The days have gone when Bible and religion dominated most people’s lives. Yet, for all the evidence of a weakening of religious commitment, there is at the same time talk of a religious revival.
Religion has become almost respectable among intellectuals. Dozens of books, plays, films and radio and television programs deal with religious themes. Exotic cults based on meditation and mysticism have begun to proliferate. There are emotional revivalist movements even among Jews.
There is no mass return to organised religion. But there is an awakening of yearnings which are religious in the deepest sense of the word, a growing conviction that people need a God and a set of values based on eternal verities.
Much is due to the impact of recent events. There is a remarkable illustration in an ancient rabbinic parable.
How did Abraham realise there was a God? Says the Midrash: a man was travelling from place to place when he saw a palace “doleket”, in flames.
“Where is the owner?”
“Is he doing something about it?”
Then the owner of the palace appeared and declared,
“I am the owner of the palace! Everything is under control!”
In the same way Abraham wondered,
“Can it be that the world has no-one to take responsibility for it and ensure it survives?”
Then the Holy One, blessed be He, revealed Himself and said,
“I am the Master of the world: I care for My creation!”
Our own times have literally seen the world in flames, almost consumed by wickedness. In our agony we have asked,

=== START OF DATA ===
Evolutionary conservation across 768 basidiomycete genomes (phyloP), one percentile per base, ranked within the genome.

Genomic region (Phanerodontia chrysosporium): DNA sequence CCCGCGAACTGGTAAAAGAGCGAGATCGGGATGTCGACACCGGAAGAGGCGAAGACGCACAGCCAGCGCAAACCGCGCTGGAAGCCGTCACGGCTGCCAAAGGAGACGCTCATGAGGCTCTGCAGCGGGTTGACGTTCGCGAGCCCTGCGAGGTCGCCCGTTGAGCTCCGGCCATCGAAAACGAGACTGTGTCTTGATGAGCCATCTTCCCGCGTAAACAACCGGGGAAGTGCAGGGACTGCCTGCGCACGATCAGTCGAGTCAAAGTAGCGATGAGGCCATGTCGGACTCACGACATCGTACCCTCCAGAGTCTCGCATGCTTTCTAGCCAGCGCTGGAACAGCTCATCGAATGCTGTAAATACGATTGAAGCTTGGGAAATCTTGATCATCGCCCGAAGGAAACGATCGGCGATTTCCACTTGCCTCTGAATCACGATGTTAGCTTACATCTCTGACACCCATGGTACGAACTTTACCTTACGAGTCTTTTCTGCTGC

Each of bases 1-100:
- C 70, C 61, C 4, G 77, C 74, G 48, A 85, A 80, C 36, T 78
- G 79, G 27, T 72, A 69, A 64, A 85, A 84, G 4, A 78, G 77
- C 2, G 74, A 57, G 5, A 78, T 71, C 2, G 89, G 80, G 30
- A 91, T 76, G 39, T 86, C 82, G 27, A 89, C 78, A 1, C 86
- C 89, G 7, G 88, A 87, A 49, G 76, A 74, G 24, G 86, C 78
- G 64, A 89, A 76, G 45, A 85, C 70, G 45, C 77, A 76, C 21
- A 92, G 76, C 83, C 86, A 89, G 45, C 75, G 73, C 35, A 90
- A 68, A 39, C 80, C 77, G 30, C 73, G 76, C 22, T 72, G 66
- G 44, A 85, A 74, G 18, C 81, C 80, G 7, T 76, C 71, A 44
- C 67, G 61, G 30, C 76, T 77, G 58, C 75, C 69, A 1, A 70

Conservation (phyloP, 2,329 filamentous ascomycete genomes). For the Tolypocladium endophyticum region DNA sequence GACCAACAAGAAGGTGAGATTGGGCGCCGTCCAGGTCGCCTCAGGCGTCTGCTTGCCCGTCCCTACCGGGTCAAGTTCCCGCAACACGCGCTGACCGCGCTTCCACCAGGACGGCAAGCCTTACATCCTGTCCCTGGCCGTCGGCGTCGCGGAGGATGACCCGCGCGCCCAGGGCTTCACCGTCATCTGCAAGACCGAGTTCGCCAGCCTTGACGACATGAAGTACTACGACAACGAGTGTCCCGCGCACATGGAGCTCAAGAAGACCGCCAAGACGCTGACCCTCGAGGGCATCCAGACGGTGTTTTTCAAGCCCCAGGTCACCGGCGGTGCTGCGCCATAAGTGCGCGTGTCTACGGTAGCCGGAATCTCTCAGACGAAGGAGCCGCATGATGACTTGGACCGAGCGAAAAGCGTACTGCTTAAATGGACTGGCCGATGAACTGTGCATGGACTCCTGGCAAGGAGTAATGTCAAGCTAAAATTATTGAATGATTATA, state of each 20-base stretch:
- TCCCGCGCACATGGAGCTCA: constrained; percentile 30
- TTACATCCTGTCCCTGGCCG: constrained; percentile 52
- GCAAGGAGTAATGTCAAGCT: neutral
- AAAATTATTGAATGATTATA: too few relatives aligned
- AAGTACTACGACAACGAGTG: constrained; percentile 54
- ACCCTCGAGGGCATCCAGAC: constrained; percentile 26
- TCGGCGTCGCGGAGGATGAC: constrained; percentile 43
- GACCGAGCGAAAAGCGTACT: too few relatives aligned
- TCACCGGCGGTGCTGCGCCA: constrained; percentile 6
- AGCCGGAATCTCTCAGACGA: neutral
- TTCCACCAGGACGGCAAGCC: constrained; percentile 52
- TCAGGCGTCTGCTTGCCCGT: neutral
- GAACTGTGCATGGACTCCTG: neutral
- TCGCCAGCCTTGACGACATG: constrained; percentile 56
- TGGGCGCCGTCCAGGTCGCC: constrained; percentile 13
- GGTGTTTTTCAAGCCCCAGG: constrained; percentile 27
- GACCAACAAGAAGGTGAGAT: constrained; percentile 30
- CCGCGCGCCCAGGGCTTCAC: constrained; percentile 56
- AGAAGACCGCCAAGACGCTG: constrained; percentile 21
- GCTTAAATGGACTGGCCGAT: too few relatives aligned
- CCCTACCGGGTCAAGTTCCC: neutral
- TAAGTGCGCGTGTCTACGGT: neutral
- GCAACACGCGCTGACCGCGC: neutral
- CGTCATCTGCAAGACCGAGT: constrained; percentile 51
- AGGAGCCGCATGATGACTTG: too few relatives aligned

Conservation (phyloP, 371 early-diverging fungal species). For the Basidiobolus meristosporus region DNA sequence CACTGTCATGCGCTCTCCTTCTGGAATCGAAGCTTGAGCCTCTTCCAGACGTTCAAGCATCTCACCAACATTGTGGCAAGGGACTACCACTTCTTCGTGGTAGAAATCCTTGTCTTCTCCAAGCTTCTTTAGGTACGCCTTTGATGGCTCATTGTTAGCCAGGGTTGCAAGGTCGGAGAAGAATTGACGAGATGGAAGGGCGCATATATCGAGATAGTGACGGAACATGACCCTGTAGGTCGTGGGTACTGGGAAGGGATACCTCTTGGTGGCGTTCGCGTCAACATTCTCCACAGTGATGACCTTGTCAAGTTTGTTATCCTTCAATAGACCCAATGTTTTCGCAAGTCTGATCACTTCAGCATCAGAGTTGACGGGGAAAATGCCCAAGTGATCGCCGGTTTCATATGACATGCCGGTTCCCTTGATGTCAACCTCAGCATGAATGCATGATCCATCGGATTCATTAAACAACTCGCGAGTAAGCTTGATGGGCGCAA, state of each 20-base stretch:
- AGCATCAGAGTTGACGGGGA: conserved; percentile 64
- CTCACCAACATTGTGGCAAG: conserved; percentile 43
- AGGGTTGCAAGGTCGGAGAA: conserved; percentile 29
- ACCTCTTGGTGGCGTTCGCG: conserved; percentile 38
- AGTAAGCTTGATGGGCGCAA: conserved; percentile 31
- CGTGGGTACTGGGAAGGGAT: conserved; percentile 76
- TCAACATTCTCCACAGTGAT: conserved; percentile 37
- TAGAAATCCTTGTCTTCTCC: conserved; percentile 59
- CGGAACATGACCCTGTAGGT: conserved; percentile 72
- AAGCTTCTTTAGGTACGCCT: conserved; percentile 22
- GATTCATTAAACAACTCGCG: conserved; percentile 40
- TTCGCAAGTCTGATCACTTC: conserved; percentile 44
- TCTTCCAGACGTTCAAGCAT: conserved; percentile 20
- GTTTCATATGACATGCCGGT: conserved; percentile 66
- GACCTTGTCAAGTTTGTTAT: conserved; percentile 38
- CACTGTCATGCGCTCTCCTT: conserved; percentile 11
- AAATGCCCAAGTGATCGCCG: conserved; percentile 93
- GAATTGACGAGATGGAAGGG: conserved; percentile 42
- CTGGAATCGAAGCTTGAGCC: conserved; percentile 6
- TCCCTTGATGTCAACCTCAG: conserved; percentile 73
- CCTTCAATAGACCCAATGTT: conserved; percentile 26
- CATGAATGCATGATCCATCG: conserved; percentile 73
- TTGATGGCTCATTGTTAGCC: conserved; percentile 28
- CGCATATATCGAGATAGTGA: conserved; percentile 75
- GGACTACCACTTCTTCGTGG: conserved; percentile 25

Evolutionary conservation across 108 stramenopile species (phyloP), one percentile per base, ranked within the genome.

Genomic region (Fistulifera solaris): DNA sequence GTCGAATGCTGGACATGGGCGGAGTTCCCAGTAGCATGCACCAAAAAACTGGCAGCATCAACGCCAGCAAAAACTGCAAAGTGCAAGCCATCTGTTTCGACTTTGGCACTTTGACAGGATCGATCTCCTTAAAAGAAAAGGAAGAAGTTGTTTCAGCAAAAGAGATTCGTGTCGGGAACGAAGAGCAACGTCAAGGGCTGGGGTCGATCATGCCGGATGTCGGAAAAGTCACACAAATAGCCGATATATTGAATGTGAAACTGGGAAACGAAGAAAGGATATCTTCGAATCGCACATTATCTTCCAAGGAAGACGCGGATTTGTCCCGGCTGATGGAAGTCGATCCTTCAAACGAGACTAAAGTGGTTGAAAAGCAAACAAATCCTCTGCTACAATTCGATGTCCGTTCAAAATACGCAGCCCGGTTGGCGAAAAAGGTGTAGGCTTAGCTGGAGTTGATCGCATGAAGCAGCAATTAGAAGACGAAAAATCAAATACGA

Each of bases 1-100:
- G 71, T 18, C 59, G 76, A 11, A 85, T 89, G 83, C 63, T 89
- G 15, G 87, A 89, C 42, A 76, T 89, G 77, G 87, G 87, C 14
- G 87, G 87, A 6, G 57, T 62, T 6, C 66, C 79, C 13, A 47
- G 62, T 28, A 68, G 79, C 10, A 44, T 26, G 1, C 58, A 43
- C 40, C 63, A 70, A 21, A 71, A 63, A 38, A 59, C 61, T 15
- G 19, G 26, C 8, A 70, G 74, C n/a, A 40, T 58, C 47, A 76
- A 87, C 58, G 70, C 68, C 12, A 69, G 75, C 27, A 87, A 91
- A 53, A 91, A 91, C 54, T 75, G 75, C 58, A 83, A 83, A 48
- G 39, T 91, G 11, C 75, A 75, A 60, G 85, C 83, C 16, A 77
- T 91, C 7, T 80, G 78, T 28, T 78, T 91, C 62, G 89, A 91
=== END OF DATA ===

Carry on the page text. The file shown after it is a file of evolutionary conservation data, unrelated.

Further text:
“Can God have forsaken His world?”
And in the midst of our anguish we have sensed the Divine assurance:
“I may appear to have averted My gaze momentarily, but I am still Master of the world and I care for it. Human evil-doing has threatened to consume the world: and if men wish to survive they must return to Me and My law!”
There is a second version of the Midrash of the palace. Some suggest that the word “doleket” means not “in flames”, but “with a light burning”.
The man saw the light and asked,
“Can a light burn in a palace without an owner to kindle and tend it?”
In recent years, the boundaries of knowledge have been pushed far out. Our minds have achieved wonderful things. We take nothing for granted any more, neither facts nor ideas. We want to know why, we must know why. Surely life has meaning, surely peace of mind is attainable.
Human beings are thinking and agonising: they are embarked upon a deeply spiritual quest. They are convinced there is a light in the palace; they seek to come closer to the light and to learn of the One who has kindled it.
In two senses, the moral and the spiritual, there is the beginning of what is undoubtedly a religious revival.
In many cases, however, it appears to be by-passing organised religion. One of the reasons is suggested by Abraham Joshua Heschel:
“It is customary to blame secular science and anti-religious philosophy for the eclipse of religion. It would be more honest to blame religion for its own defeats. Religion declined not because it was refuted, but because it became irrelevant, dull, oppressive, insipid.”
Shall it be said that people began to want religion – and religion was found wanting?
Q. I notice that the Yom Kippur poem about the Ten Martyrs mentions Rabbi Ishmael. When did Ishmael cease being a rabbinic name?
A. One of the greatest sages of the Mishnaic period was certainly Rabbi Ishmael the son of Elisha (2nd century). Among other achievements he re-worked earlier material to produce the 13 rules of rabbinic exegesis which are reprinted at the beginning of the Siddur.
There were few rabbis with the name of Ishmael from the time that Islam emerged, presumably because of the significance in Muslim teaching of Ishmael, the son of Abraham.
Yet there were still some Rabbi Ishmaels, such as Ishmael ben Avraham Yitzchak HaKohen of Modena, Italy (d. 1811), who was one of the Jewish leaders to whom Napoleon addressed questions about Jews and Judaism.